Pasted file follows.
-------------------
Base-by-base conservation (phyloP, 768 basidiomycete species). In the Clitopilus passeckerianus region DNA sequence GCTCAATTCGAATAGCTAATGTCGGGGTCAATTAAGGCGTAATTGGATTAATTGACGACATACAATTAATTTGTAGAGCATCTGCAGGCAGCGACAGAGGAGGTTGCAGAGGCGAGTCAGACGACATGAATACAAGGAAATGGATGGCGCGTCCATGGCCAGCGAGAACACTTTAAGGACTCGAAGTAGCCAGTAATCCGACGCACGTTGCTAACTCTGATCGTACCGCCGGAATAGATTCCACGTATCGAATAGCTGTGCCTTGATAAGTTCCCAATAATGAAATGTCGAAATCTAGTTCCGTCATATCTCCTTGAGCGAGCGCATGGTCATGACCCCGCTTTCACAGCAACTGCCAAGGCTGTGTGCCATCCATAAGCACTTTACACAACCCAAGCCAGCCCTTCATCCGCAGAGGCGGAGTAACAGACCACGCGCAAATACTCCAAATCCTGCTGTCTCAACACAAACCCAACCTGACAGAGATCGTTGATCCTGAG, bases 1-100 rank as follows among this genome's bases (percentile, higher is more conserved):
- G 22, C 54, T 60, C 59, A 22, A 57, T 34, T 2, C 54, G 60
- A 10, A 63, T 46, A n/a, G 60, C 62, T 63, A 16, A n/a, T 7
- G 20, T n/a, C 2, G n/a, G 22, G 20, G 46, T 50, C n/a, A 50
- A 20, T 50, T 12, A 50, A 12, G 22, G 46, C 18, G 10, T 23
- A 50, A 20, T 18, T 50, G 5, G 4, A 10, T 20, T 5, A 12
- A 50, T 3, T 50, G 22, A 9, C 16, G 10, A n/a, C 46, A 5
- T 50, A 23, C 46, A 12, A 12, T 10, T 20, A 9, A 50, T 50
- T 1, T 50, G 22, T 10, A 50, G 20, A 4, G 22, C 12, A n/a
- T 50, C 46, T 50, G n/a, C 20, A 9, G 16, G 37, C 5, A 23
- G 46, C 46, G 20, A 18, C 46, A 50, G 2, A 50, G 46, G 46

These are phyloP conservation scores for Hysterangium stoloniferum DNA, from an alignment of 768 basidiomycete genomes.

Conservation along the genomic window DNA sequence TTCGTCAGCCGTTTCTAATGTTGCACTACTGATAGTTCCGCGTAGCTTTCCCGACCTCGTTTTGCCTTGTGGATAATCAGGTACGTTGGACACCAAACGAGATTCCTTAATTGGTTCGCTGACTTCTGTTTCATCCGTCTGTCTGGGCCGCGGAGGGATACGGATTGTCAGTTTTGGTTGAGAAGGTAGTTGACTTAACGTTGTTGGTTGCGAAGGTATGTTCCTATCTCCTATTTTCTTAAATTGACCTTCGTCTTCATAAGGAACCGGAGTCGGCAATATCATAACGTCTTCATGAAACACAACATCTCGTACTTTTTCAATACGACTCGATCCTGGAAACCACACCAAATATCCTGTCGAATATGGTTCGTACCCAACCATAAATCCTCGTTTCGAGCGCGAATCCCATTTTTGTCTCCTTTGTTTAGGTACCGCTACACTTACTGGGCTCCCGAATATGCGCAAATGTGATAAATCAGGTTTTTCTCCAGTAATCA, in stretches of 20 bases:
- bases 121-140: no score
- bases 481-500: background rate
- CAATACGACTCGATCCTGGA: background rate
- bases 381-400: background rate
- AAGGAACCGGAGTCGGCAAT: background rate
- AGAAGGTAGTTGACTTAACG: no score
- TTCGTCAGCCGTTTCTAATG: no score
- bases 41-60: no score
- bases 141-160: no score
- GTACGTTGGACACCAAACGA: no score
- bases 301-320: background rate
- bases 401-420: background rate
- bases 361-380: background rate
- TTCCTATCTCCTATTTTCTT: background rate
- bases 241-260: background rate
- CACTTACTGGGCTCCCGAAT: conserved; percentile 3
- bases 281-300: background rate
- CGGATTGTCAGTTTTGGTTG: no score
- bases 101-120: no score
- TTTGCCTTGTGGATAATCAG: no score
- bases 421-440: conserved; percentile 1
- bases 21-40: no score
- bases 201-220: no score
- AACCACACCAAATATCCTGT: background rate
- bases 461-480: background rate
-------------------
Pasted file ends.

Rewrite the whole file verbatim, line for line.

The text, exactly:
Base-by-base conservation (phyloP, 768 basidiomycete species). In the Clitopilus passeckerianus region DNA sequence GCTCAATTCGAATAGCTAATGTCGGGGTCAATTAAGGCGTAATTGGATTAATTGACGACATACAATTAATTTGTAGAGCATCTGCAGGCAGCGACAGAGGAGGTTGCAGAGGCGAGTCAGACGACATGAATACAAGGAAATGGATGGCGCGTCCATGGCCAGCGAGAACACTTTAAGGACTCGAAGTAGCCAGTAATCCGACGCACGTTGCTAACTCTGATCGTACCGCCGGAATAGATTCCACGTATCGAATAGCTGTGCCTTGATAAGTTCCCAATAATGAAATGTCGAAATCTAGTTCCGTCATATCTCCTTGAGCGAGCGCATGGTCATGACCCCGCTTTCACAGCAACTGCCAAGGCTGTGTGCCATCCATAAGCACTTTACACAACCCAAGCCAGCCCTTCATCCGCAGAGGCGGAGTAACAGACCACGCGCAAATACTCCAAATCCTGCTGTCTCAACACAAACCCAACCTGACAGAGATCGTTGATCCTGAG, bases 1-100 rank as follows among this genome's bases (percentile, higher is more conserved):
- G 22, C 54, T 60, C 59, A 22, A 57, T 34, T 2, C 54, G 60
- A 10, A 63, T 46, A n/a, G 60, C 62, T 63, A 16, A n/a, T 7
- G 20, T n/a, C 2, G n/a, G 22, G 20, G 46, T 50, C n/a, A 50
- A 20, T 50, T 12, A 50, A 12, G 22, G 46, C 18, G 10, T 23
- A 50, A 20, T 18, T 50, G 5, G 4, A 10, T 20, T 5, A 12
- A 50, T 3, T 50, G 22, A 9, C 16, G 10, A n/a, C 46, A 5
- T 50, A 23, C 46, A 12, A 12, T 10, T 20, A 9, A 50, T 50
- T 1, T 50, G 22, T 10, A 50, G 20, A 4, G 22, C 12, A n/a
- T 50, C 46, T 50, G n/a, C 20, A 9, G 16, G 37, C 5, A 23
- G 46, C 46, G 20, A 18, C 46, A 50, G 2, A 50, G 46, G 46

These are phyloP conservation scores for Hysterangium stoloniferum DNA, from an alignment of 768 basidiomycete genomes.

Conservation along the genomic window DNA sequence TTCGTCAGCCGTTTCTAATGTTGCACTACTGATAGTTCCGCGTAGCTTTCCCGACCTCGTTTTGCCTTGTGGATAATCAGGTACGTTGGACACCAAACGAGATTCCTTAATTGGTTCGCTGACTTCTGTTTCATCCGTCTGTCTGGGCCGCGGAGGGATACGGATTGTCAGTTTTGGTTGAGAAGGTAGTTGACTTAACGTTGTTGGTTGCGAAGGTATGTTCCTATCTCCTATTTTCTTAAATTGACCTTCGTCTTCATAAGGAACCGGAGTCGGCAATATCATAACGTCTTCATGAAACACAACATCTCGTACTTTTTCAATACGACTCGATCCTGGAAACCACACCAAATATCCTGTCGAATATGGTTCGTACCCAACCATAAATCCTCGTTTCGAGCGCGAATCCCATTTTTGTCTCCTTTGTTTAGGTACCGCTACACTTACTGGGCTCCCGAATATGCGCAAATGTGATAAATCAGGTTTTTCTCCAGTAATCA, in stretches of 20 bases:
- bases 121-140: no score
- bases 481-500: background rate
- CAATACGACTCGATCCTGGA: background rate
- bases 381-400: background rate
- AAGGAACCGGAGTCGGCAAT: background rate
- AGAAGGTAGTTGACTTAACG: no score
- TTCGTCAGCCGTTTCTAATG: no score
- bases 41-60: no score
- bases 141-160: no score
- GTACGTTGGACACCAAACGA: no score
- bases 301-320: background rate
- bases 401-420: background rate
- bases 361-380: background rate
- TTCCTATCTCCTATTTTCTT: background rate
- bases 241-260: background rate
- CACTTACTGGGCTCCCGAAT: conserved; percentile 3
- bases 281-300: background rate
- CGGATTGTCAGTTTTGGTTG: no score
- bases 101-120: no score
- TTTGCCTTGTGGATAATCAG: no score
- bases 421-440: conserved; percentile 1
- bases 21-40: no score
- bases 201-220: no score
- AACCACACCAAATATCCTGT: background rate
- bases 461-480: background rate